Sunday, April 22, 2018

A Few Wonderful Picture Books for Earth Day

It is Earth Day. And we definitely need Earth Day, that reminder us of the beauty and incredible wonder that we live on. Now, I won't talk to you about all the terrible things that are happening due to our neglect of this beautiful blue ball we all call home. But I do think we owe it to Mother Earth and to our children to teach them to live in appreciation of the natural world and understand how our continued existence here is dependent on how we behave toward it. In lieu of this....I have a few picture books that may help....
I would be very remiss if I didn't start this brief post with my old favourite, The Lorax by Dr Seuss. If you don't know, the story involves a man who arrives in a forest of the most amazing, magnificent Truffula trees and immediately decides upon a quick way to make a fortune. Shortly after his endeavour begins, up pops the Lorax, who speaks for the trees because they have no voices. The Lorax issues a timely warning...which comes true in the end...

My next recommendation has to be The Trouble With Dragons by Debi Gliori. In this cautionary tale, the Earth is populated by dragons who have absolutely no concerns about how much the pollute the seas or chop down trees or eat all the's their planet, after all. Why shouldn't they do whatever they want? A fantastic, simple rhyming text and beautifully detailed illustrations give a strong environmental message.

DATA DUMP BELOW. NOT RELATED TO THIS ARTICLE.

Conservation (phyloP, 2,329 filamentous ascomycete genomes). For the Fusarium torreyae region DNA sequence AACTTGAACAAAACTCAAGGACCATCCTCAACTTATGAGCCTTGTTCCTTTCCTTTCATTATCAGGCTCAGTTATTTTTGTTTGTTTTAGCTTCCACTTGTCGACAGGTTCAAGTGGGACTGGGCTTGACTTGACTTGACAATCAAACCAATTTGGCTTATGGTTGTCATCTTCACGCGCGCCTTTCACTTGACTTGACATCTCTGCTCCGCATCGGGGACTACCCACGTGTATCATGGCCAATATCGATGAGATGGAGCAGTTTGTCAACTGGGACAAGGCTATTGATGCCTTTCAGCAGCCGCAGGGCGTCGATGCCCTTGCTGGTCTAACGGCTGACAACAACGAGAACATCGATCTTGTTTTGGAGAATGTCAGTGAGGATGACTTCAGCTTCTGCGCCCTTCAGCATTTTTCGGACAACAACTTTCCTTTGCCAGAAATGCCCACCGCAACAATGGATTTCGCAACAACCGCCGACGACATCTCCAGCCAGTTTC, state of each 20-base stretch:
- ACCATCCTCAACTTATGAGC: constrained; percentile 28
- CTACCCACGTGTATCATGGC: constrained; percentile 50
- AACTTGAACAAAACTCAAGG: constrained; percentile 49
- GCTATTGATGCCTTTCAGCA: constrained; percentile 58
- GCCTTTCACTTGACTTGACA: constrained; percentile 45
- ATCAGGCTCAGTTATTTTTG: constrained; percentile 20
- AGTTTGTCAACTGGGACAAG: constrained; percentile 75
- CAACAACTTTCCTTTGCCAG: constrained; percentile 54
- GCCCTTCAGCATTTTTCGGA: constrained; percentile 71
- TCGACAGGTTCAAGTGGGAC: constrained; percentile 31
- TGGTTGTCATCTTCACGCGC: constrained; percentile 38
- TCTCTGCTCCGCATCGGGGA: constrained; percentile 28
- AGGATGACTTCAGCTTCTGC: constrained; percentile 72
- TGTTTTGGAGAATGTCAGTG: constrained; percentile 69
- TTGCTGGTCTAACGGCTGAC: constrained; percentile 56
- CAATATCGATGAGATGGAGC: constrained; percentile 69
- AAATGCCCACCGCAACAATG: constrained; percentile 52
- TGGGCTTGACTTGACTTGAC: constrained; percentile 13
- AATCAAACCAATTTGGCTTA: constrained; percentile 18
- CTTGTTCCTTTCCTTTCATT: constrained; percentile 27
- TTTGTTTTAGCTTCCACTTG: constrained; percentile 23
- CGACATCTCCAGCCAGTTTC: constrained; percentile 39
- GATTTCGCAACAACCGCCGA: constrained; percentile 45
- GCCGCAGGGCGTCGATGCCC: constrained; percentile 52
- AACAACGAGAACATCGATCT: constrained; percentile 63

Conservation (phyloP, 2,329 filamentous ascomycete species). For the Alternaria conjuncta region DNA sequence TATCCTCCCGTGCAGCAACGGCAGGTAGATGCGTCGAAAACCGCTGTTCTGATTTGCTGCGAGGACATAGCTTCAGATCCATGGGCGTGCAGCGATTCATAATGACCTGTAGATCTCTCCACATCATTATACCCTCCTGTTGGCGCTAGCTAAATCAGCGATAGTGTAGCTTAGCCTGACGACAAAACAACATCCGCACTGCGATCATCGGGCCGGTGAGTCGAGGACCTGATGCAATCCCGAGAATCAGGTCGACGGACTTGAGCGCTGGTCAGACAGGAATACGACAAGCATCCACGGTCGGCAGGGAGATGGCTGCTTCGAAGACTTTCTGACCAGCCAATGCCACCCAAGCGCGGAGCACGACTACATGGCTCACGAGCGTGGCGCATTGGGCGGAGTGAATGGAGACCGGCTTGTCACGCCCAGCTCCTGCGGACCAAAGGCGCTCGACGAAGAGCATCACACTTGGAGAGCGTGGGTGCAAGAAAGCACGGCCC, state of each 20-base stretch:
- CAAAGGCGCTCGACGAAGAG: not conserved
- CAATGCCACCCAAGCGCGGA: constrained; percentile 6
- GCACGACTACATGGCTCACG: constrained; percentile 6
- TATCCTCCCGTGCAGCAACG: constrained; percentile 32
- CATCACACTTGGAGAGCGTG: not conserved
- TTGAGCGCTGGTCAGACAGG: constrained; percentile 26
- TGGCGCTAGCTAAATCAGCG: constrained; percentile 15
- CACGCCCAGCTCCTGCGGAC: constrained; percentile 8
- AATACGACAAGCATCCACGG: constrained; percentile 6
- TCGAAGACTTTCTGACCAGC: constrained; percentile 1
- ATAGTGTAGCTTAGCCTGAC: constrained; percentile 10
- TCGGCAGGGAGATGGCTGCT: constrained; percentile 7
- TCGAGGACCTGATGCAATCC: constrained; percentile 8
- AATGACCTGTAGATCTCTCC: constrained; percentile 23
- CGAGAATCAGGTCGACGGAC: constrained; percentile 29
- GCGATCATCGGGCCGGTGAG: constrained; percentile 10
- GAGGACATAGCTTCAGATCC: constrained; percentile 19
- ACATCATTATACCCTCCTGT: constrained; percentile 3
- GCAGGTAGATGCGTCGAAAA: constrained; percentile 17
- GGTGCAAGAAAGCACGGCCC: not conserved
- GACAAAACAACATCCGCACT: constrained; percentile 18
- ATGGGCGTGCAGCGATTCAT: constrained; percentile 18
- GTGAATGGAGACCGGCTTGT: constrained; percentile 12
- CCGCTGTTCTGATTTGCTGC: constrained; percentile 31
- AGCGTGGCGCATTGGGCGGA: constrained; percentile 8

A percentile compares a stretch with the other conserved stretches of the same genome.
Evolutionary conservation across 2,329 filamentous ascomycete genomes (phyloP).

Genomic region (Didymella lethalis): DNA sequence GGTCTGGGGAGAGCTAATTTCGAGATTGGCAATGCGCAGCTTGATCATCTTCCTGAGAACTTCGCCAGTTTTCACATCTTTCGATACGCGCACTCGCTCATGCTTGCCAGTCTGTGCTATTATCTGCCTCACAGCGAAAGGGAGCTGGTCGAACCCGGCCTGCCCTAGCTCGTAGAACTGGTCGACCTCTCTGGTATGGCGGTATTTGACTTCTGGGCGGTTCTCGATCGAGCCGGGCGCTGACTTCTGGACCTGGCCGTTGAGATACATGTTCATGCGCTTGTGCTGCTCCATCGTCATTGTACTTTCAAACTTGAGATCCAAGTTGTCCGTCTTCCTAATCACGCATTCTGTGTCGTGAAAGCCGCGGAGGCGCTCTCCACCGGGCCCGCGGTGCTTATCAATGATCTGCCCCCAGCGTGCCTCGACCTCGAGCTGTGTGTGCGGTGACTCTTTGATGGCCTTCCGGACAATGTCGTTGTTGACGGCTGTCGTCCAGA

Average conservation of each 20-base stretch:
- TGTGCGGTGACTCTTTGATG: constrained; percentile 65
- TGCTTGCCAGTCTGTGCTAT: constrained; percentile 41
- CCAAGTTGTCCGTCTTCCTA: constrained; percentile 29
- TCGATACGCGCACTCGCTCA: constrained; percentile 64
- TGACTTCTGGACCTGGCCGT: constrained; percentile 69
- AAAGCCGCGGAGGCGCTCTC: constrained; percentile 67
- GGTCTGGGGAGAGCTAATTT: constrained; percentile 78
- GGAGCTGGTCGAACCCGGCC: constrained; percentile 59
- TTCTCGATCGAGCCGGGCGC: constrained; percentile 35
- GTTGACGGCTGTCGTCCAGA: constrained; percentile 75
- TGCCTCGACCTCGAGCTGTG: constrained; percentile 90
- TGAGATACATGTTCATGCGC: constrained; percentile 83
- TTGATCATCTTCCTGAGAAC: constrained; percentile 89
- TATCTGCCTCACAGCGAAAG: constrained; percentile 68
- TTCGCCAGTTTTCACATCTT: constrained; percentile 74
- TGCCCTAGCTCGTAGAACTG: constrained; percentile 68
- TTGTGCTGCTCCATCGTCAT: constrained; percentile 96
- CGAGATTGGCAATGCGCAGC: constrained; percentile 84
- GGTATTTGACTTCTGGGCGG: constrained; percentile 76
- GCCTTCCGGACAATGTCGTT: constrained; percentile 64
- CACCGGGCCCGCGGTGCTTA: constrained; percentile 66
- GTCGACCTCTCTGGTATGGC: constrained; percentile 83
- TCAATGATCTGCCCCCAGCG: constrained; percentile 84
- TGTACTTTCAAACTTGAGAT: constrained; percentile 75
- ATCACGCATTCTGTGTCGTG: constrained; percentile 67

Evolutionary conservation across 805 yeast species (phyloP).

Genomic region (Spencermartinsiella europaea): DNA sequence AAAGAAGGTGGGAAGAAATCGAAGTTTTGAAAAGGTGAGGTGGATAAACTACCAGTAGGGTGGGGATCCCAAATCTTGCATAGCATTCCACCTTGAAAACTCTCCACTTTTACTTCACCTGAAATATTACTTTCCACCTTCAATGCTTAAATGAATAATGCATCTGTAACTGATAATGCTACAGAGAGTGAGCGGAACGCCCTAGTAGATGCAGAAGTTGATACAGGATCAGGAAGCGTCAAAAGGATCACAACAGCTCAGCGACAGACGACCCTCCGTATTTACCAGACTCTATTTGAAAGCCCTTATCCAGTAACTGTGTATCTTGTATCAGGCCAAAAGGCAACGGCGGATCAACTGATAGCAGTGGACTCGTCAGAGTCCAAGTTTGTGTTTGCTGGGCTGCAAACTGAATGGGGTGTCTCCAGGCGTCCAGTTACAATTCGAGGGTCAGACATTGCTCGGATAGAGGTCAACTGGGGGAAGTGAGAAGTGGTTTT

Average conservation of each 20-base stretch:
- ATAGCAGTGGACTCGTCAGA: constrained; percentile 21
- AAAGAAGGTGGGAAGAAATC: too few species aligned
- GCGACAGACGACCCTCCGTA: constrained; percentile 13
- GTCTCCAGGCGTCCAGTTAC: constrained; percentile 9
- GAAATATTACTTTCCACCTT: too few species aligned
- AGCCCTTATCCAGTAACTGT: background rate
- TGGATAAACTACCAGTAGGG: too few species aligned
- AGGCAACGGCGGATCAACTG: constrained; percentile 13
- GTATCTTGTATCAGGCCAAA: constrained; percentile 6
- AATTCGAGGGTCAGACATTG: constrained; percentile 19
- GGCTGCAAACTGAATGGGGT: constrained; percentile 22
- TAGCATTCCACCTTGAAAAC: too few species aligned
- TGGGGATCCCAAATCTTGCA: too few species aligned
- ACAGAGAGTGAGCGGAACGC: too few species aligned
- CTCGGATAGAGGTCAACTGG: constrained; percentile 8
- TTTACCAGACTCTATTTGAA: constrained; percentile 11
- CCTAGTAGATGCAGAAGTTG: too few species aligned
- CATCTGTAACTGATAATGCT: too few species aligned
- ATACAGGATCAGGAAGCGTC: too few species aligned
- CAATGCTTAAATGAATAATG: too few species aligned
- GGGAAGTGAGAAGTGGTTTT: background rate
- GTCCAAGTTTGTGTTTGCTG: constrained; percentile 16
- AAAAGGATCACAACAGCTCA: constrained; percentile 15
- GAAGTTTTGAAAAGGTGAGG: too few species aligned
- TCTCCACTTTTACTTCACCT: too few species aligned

Now here is an old favourite from my childhood. More about the passage of time and the effect of urban sprawl on the life and happiness of a small, beautiful little house, The Little House by Virginia Lee Burton still holds that message of care and stewardship we need to consider more. Built with love and care on the top of a hill, the little house will "never be sold for silver or gold", its' builder expects generations to live in her and love her as he has done. So the little house sits on the top of the hill, and wonders about the city which grows closer with each passing year.

So, there's three for you....

Hello! It's time for a bit of catch-up....again. Book Awards 2018

Hello! It's me again. Yes, I have been quiet as of late. There has been a lot going on in my life and I fear I have neglected Fallen Star Stories...apart from a few reviews, which rather a lot of you out there have been reading. Thank you for hanging in there with me.
I'm going to give a bit of catch-up for those of you who are interested in the world of childrens' literature and what is currently happening.
Let's start with a few awards and medals....

First big announcement; The 2018 Astrid Lindgren Award has gone to American author, Jacqueline Woodson. Jacqueline is 55 years old and lives in Brooklyn, New York. The author of more than thirty books, from novels to poetry to picture books, her writing frequently focuses on young people making the transition from childhood to adulthood. Covering such topical issues as racism, social and economic injustice, segregation, gender equality and exclusion, she shows a unique understanding of what young people